The **Allan variance** (**AVAR**), also known as **two-sample variance**, is a measure of frequency stability in clocks, oscillators and amplifiers. It is named after David W. Allan. It is expressed mathematically as

The **Allan deviation** (**ADEV**) is the square root of Allan variance. It is also known as *sigma-tau*, and is expressed mathematically as

The *M-sample variance* is a measure of frequency stability using M samples, time T between measures and observation time . *M*-sample variance is expressed as

The *Allan variance* is intended to estimate stability due to noise processes and not that of systematic errors or imperfections such as frequency drift or temperature effects. The Allan variance and Allan deviation describe frequency stability, i.e. the stability in frequency. See also the section entitled "Interpretation of value" below.

There are also different adaptations or alterations of *Allan variance*, notably the modified Allan variance MAVAR or MVAR, the total variance, and the Hadamard variance. There also exist time stability variants such as time deviation TDEV or time variance TVAR. Allan variance and its variants have proven useful outside the scope of timekeeping and are a set of improved statistical tools to use whenever the noise processes are not unconditionally stable, thus a derivative exists.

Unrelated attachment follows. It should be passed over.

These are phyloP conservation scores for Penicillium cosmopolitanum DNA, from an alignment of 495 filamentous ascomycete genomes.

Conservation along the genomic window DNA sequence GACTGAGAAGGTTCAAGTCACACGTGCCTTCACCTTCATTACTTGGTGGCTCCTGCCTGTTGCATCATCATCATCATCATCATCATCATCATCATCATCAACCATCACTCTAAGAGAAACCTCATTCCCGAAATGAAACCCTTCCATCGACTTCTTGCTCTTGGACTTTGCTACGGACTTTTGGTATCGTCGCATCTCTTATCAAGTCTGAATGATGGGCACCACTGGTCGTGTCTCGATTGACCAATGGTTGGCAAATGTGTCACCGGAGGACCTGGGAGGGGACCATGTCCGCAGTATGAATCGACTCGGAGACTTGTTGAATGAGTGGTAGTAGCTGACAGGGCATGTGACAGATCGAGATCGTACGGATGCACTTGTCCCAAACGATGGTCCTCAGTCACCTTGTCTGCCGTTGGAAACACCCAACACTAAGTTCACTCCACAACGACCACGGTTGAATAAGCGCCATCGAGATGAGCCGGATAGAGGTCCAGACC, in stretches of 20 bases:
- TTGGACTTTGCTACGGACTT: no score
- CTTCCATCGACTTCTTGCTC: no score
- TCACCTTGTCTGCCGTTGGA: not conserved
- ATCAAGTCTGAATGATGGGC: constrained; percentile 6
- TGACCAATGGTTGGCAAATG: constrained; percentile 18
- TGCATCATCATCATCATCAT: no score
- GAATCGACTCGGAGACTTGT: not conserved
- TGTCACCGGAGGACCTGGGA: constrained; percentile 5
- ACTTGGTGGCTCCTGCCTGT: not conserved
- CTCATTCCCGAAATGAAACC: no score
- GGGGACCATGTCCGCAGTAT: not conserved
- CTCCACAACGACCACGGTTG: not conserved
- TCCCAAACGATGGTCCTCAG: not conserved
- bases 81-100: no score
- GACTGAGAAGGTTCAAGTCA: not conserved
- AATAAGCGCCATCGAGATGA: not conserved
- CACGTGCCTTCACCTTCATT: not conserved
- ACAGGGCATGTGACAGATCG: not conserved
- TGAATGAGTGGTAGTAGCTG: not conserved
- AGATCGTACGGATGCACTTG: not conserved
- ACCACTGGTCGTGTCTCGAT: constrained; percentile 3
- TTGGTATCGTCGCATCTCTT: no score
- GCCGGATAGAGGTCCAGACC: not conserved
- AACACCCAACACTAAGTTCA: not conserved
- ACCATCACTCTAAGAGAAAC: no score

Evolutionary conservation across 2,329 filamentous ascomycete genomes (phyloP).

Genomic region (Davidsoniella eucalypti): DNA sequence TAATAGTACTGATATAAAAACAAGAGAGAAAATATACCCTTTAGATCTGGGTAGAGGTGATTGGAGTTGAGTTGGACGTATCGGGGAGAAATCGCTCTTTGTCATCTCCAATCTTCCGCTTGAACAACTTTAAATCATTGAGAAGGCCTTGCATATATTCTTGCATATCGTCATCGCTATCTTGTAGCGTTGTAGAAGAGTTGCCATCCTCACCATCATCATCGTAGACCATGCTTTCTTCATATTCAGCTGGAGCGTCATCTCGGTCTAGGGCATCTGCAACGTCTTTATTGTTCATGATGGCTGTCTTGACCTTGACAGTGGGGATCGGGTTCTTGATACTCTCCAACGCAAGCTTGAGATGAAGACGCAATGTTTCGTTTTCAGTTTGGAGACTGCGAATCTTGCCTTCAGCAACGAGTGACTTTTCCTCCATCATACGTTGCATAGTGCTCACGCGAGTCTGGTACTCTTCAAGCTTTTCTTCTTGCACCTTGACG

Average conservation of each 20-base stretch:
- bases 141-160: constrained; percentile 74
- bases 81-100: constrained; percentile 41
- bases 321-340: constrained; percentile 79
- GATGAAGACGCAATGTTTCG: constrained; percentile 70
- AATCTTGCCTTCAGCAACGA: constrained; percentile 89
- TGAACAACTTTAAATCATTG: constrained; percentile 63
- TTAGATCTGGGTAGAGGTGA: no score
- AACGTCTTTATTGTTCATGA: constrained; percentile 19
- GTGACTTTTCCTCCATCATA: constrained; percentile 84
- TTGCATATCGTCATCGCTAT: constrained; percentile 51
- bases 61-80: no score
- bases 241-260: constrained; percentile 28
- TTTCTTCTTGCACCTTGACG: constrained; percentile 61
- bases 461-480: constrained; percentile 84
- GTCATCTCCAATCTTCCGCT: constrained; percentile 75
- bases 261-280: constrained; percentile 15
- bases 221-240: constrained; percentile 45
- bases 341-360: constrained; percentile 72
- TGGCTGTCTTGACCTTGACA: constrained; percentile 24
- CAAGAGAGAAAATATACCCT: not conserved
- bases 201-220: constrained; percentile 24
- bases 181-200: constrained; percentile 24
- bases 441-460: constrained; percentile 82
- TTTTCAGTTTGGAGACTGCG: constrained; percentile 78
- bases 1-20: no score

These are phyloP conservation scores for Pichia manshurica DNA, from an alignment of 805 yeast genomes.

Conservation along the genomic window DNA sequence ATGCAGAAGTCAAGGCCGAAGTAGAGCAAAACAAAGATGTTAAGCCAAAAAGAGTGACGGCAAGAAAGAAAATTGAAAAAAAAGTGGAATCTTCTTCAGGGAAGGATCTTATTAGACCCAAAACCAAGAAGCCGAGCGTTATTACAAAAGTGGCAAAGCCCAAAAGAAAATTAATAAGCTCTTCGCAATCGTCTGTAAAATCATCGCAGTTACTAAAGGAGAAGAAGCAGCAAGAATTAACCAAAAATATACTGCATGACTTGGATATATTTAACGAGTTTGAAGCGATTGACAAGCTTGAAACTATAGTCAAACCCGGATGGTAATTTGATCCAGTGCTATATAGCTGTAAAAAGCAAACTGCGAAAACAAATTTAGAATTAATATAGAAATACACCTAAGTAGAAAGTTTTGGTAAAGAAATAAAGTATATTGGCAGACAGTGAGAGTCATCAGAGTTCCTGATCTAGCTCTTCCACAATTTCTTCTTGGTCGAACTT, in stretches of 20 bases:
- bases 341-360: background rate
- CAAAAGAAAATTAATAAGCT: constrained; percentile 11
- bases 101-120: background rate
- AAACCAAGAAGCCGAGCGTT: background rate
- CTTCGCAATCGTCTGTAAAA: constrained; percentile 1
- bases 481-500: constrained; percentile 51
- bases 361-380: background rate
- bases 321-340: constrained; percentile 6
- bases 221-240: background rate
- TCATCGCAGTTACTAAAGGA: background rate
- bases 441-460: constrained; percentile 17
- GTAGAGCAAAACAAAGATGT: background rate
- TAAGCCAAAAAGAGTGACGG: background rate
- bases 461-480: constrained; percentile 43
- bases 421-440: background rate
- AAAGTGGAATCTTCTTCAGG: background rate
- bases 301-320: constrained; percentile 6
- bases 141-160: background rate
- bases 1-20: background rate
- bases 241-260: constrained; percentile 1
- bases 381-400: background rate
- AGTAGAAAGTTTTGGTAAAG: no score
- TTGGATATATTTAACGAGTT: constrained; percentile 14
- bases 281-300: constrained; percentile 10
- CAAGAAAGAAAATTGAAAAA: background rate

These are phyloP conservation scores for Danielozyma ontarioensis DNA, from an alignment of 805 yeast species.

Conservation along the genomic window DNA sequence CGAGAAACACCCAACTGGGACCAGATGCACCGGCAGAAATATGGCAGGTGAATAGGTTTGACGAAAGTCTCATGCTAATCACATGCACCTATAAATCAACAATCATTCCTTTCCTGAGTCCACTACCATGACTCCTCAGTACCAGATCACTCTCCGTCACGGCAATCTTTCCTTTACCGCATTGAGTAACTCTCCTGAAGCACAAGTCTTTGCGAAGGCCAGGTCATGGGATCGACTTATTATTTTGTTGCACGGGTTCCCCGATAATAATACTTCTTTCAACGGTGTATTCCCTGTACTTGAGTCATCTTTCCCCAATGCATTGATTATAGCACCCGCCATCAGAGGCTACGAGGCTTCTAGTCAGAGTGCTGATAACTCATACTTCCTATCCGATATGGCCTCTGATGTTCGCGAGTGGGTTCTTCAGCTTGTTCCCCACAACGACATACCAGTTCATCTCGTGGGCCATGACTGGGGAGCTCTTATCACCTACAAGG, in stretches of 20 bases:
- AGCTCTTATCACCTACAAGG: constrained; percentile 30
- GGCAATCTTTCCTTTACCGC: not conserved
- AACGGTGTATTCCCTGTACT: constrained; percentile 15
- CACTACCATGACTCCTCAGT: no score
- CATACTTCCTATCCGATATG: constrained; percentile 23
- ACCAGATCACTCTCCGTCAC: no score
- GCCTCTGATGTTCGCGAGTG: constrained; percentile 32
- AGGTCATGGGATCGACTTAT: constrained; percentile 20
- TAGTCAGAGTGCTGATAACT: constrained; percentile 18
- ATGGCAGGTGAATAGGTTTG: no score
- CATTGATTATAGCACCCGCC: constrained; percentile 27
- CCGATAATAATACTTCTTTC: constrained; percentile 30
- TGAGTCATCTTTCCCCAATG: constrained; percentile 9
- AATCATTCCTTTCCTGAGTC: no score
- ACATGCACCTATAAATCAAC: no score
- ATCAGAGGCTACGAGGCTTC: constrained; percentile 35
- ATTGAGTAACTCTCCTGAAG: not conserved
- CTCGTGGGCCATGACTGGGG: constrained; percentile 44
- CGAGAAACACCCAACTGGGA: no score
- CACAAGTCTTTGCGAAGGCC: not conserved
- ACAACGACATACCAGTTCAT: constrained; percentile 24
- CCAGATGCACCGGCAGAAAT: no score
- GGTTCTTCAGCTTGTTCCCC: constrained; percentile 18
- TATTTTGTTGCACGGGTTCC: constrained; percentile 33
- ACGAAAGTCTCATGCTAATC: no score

The general *M*-sample variance remains important since it allows dead time in measurements and bias functions allows conversion into Allan variance values. Nevertheless, for most applications the special case of 2-sample, or "Allan variance" with is of greatest interest.

Read more about Allan Variance: Background, Interpretation of Value, Estimators, Confidence Intervals and Equivalent Degrees of Freedom, Power-law Noise, Linear Response, Time and Frequency Filter Properties, Bias Functions, Measurement Issues, Practical Measurements, Research History, Educational and Practical Resources, Uses

### Other articles related to "allan variance":

**Allan Variance**- Uses

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**Allan variance**is used as a measure of frequency stability in a variety of precision oscillators, such as crystal oscillators, atomic clocks and frequency-stabilized ... The

**Allan variance**is also used to characterize the bias stability of gyroscopes, including fiber optic gyroscopes and MEMS gyroscopes ...

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